DCCLXXXII (F XI, 28)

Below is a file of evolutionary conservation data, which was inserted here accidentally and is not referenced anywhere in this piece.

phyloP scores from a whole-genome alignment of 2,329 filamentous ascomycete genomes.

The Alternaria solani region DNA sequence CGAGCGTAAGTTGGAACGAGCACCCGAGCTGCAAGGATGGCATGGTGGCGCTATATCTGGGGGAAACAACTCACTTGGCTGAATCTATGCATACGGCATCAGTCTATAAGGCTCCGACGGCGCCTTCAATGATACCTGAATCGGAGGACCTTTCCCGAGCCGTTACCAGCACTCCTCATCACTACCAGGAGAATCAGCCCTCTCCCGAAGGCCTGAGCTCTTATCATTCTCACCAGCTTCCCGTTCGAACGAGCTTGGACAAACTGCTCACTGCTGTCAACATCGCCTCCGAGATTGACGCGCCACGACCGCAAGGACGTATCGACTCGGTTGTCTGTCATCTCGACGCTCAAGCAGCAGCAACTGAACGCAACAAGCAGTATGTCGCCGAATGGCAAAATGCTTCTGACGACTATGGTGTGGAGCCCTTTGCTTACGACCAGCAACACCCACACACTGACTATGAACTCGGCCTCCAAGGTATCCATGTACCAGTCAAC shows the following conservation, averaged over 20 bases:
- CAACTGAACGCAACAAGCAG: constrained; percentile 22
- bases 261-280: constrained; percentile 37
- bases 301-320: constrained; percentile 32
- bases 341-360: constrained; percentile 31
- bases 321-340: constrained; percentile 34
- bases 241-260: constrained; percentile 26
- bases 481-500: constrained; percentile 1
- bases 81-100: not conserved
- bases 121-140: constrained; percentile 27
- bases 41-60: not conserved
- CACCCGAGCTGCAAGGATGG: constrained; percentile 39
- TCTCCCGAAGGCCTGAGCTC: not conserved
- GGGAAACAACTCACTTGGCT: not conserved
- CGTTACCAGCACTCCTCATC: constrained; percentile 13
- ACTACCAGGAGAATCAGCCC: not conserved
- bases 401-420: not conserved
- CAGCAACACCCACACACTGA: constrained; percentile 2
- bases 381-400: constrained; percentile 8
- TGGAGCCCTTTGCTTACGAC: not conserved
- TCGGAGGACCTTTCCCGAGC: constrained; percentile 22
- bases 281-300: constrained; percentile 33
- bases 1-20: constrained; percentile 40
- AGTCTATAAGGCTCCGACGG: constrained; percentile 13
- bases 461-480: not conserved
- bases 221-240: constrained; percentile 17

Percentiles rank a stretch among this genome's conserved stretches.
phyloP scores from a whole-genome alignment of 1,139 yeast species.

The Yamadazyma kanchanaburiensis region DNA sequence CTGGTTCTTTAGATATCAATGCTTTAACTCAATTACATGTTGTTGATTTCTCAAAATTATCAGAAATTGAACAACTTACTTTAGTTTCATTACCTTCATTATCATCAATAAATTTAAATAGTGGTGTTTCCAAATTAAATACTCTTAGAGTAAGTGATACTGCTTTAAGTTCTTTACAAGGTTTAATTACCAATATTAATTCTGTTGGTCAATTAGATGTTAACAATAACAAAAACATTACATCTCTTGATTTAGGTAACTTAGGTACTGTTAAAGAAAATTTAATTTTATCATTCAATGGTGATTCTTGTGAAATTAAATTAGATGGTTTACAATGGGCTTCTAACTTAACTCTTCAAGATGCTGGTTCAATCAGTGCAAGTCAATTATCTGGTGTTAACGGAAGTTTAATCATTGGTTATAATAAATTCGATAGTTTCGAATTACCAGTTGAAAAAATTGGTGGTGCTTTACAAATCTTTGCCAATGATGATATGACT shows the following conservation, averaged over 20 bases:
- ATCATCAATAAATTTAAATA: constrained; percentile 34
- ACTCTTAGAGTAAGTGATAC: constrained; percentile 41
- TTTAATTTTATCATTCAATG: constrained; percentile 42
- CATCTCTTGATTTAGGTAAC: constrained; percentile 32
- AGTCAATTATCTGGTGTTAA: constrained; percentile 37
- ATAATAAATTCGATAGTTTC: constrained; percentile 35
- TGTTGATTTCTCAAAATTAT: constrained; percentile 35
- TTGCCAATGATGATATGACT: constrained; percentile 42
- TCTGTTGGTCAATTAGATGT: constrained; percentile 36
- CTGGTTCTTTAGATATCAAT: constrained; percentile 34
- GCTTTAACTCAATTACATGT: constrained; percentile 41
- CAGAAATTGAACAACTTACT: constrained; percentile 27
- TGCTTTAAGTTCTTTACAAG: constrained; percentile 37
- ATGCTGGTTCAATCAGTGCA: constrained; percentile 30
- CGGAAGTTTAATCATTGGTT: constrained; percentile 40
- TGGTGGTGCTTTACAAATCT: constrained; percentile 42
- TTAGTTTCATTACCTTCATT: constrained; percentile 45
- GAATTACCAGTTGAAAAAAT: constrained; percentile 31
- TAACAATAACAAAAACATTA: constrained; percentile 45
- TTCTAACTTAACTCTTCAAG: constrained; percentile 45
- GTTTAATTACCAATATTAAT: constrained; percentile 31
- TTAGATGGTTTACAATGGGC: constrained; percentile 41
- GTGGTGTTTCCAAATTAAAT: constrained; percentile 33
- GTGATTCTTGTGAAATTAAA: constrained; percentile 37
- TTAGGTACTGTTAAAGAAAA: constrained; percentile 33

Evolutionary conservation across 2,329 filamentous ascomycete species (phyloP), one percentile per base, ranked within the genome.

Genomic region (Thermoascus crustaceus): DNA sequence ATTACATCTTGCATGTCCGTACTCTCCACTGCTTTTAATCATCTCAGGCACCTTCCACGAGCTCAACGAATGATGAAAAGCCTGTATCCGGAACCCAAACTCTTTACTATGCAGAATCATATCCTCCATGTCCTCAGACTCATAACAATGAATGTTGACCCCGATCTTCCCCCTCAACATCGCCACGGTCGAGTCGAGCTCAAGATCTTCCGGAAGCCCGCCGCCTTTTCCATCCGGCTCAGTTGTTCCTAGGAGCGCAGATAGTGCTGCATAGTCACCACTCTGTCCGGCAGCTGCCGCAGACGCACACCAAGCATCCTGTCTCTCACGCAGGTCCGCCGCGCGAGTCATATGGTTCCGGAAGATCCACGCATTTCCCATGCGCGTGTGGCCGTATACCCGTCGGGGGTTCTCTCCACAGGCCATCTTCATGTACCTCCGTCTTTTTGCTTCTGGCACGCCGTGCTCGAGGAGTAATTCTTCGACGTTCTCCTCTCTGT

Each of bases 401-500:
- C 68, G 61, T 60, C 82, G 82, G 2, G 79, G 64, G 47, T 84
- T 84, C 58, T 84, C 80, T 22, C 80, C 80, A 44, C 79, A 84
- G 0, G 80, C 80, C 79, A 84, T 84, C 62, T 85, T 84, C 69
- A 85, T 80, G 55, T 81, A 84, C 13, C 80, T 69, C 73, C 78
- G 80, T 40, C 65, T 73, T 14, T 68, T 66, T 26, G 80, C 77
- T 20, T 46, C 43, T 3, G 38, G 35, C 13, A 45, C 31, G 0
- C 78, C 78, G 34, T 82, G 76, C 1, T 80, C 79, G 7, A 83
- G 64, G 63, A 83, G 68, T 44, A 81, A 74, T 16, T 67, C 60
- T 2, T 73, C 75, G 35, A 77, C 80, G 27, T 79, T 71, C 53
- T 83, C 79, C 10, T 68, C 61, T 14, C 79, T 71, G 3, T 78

C. MATIUS TO CICERO (AT TUSCULUM)Your letter gave me great pleasure by convincing me that your opinion of me was what I had hoped and wished that it should be. And although I had no doubt about that, yet, as I valued it very highly, I was anxious that it should remain intact. I was, moreover, conscious in my own mind of having done nothing calculated to wound the feelings of any good man. Therefore I was all the less inclined to believe that a man of your many splendid qualities could be induced to adopt any opinion inconsiderately, especially as my good feeling towards you had always been, and still was, heartfelt and uninterrupted. As then I know this to be as I wished it to be, I will now answer the charges, which—as was natural from your unparalleled kindness and our friendship-you have often rebutted in my behalf. Now I am well acquainted with the allegations made against me since Caesar's death. People blame me for shewing grief at the death of a dear friend, and expressing my indignation that the man whom I loved had been killed. For they say that country should be preferred to friendship, as though they had actually proved that his death has been beneficial to the Republic. Well, I will speak frankly. I confess that I have not attained to that height of philosophy. For in the political controversy it was not Caesar that I followed, but it was a friend whom—though disapproving of what was being done—I yet refused to desert. Nor did I ever approve of a civil war, nor of the motive of the quarrel, which in fact I strove my utmost to have nipped in the bud. Accordingly, when my friend was victorious I was not fascinated by the charm either of promotion or of money-rewards upon which others, though less influential with him than I was, seized with such intemperate avidity. In fact, even my own personal property was curtailed by the law of Caesar, 1 thanks to which most of those who now exult in Caesar's death maintained their position in the state. I was as anxious that conquered citizens should be spared as I was for my own safety. Wishing therefore the preservation of all, could I fail to be indignant that the man by whose means that preservation had been secured had perished? Especially when the very same men had caused both the feeling against him. and the death which befell him. "Well then," say they, "you are assailed for venturing to shew your disapprobation of our deed." What unheard—of tyranny! One party are to boast of a crime, others are not to be allowed even to grieve at it with impunity! Why, even slaves have always been free to fear, to rejoice, and to grieve at their own will rather than at the behest of another-emotions of which, to judge from the frequent remarks of your champions of liberty, they are now endeavouring to deprive us by force. But they are throwing away their labour. I shall never be deterred from duty and humanity by the threats of any danger. For I have convinced myself that an honourable death is never to be shunned, is often even to be sought. But why are they angry with me for wishing them to repent of what they have do e? For I desire Caesar's death to be regretted by all. 'But," say they, "I ought as a citizen to desire the safety of the Republic." If my past life and future hopes do not prove me—without my saying a word—to desire that, I do not expect to convince them by anything I can say. Therefore I ask you with more than usual earnestness to regard facts as more convincing than words; and if you think it good for the world that right should prevail, to believe that I can have nothing in common with criminals. The principles which I maintained as a young man, when I might have had some excuse for going wrong, am I now that my life is drawing to its close entirely to change and with my own lips to give the lie to my whole career? I will not do so! Yet I will not act in a way to cause offence farther than by avowing my grief at the hard fate of one so deeply loved, and a man of such extraordinary distinction. But if I were otherwise disposed I would never deny what I was doing, lest I should get the reputation of being at once unscrupulous in committing crime, and timid and false in disavowing it. "But," say they, "I superintended the games given by the young Caesar in honour of Caesar's victory." That is a matter of private obligation with no constitutional significance. Yet, after all, a service which I was bound to render to the memory of a dear friend even after his death, I could not refuse to the request of a young man of very great promise and in the highest degree worthy of Caesar. I have also frequently been to the house of the consul Antonius to pay my respects. Yes, and those who now regard me as unpatriotic you will find going there in crowds to prefer some petition or to pocket some bounty. But what insolence is this that, whereas Caesar never interfered with my being intimate with whom I chose, even with those whom he personally disliked, these men who have torn my friend from me should now endeavour by their captious remarks to prevent my loving whom I choose? But I have no fear either of the regularity of my life not being sufficient to protect me hereafter, or of those very men who hate me for my constancy to Caesar not preferring to have friends like me rather than like themselves. For myself, if I get what I like, I shall spend the remainder of my life in retirement at Rhodes: but if some accident intervenes, though I am at Rome I shall always desire the right to prevail. I am very much obliged to our friend Trebatius, for having shewn me your true-hearted and affectionate feeling towards myself, and for having given me additional reasons for being still more bound to cultivate and respect a man for whom I have always felt a spontaneous affection. Good-bye, and do not cease to love me.